I sighed. ‘Totally redundant from a literary point of view, apparently, but otherwise very pleasant. I stayed in a charming little hotel. I sat by the Loire and drank the local wine – Chinon mainly, but sometimes Bourgueil. I absorbed a great deal of extremely authentic atmosphere. The sun shone and the birds sang. I met nobody who had ever read one of my books. Bliss.’

Useful research.’

I sensed the irony in her voice – not a difficult achievement, since Elsie and subtlety are not even casual acquaintances. ‘My characters were going to spend a considerable amount of their time sitting by the Loire drinking wine,’ I said. ‘I pride myself on accuracy. I had to research it in depth.’

Bollocks. Did you have sex with anyone?’


I thought the French shagged anything that moved.’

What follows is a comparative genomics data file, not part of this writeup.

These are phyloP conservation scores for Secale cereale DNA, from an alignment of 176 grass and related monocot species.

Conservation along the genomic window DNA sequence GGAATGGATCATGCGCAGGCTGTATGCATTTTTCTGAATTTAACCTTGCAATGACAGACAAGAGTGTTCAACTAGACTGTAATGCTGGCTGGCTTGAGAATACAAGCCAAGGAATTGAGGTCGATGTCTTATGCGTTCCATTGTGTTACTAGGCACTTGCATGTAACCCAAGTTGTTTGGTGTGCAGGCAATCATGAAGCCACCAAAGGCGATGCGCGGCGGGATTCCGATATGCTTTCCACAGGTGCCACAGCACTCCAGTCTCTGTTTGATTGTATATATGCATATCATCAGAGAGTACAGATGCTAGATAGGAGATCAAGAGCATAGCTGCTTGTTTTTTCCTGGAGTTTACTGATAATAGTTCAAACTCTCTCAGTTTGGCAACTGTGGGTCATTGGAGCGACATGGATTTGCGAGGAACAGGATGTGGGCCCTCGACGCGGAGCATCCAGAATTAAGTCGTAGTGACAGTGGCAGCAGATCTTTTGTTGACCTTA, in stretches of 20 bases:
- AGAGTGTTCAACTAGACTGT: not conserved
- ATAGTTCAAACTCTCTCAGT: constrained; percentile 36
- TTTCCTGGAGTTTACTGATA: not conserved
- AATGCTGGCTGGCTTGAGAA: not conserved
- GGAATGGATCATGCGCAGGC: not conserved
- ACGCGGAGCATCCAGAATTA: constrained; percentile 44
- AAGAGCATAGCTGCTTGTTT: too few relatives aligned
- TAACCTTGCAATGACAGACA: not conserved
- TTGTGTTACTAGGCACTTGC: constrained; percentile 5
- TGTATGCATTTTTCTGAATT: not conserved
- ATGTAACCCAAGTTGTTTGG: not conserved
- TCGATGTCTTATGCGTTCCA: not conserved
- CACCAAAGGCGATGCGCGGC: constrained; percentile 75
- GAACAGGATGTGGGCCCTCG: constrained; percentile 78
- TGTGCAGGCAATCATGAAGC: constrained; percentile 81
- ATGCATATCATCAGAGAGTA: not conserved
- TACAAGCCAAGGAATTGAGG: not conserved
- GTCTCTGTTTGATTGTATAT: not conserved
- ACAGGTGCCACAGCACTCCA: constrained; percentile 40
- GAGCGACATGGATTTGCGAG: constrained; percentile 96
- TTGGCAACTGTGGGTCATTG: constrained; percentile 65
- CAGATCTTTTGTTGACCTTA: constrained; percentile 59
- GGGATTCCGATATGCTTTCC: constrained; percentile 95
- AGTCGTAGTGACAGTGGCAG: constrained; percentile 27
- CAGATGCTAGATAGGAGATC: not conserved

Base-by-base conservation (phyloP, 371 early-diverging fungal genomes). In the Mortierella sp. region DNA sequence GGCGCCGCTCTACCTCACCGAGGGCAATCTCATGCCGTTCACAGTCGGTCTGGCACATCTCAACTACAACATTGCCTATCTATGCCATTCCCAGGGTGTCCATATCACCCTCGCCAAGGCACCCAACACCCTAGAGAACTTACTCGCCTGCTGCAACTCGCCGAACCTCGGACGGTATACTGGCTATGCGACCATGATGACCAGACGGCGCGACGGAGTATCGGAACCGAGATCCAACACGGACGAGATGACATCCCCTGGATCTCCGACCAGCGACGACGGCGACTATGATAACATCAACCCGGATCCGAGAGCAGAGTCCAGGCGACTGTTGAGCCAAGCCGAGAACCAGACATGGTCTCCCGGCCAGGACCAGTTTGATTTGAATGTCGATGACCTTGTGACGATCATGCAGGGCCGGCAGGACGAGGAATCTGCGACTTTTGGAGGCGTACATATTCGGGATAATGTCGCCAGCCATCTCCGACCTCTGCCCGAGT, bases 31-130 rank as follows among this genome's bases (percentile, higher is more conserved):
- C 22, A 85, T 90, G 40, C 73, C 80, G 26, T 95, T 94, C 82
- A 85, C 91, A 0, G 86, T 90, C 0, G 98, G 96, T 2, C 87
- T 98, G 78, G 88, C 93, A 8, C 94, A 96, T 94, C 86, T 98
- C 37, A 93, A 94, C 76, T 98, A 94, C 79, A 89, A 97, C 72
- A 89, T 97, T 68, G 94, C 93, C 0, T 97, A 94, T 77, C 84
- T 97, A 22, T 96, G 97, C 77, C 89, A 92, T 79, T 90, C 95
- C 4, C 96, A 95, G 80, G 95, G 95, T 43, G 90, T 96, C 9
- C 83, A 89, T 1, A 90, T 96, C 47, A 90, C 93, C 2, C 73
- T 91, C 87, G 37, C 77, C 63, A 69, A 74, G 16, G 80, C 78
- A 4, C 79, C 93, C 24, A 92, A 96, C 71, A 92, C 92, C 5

Not in Châteauneuf-sur-Loire. Possibly all manner of depravities were practised in Plessis-les-Tours or Amboise, but I never went to either.’

Well then, next time, try Amboise. Hang loose. Get laid. Write it up in your next book.’

Not my next book. As you well know, I don’t do sex. And, though I cannot be absolutely certain in this matter, I don’t believe that I have ever hung loose.’

Is that why your wife left you?’

My ex-wife,’ I said. ‘To be pedantically accurate, my ex-wife. Geraldine and I were incompatible in a number of respects.’

The main way in which you were incompatible is that she was screwing your best mate.’

Ex-best mate,’ I said. ‘He is my ex-best mate.’

Then the cow walked out on you.’

You make it sound rather abrupt and uncaring. She stayed long enough to write me a very touching note.’

All right, she’s a literate cow,’ Elsie conceded generously. She’s a fair woman in some ways, though not many. ‘Is she still with the chinless wonder?’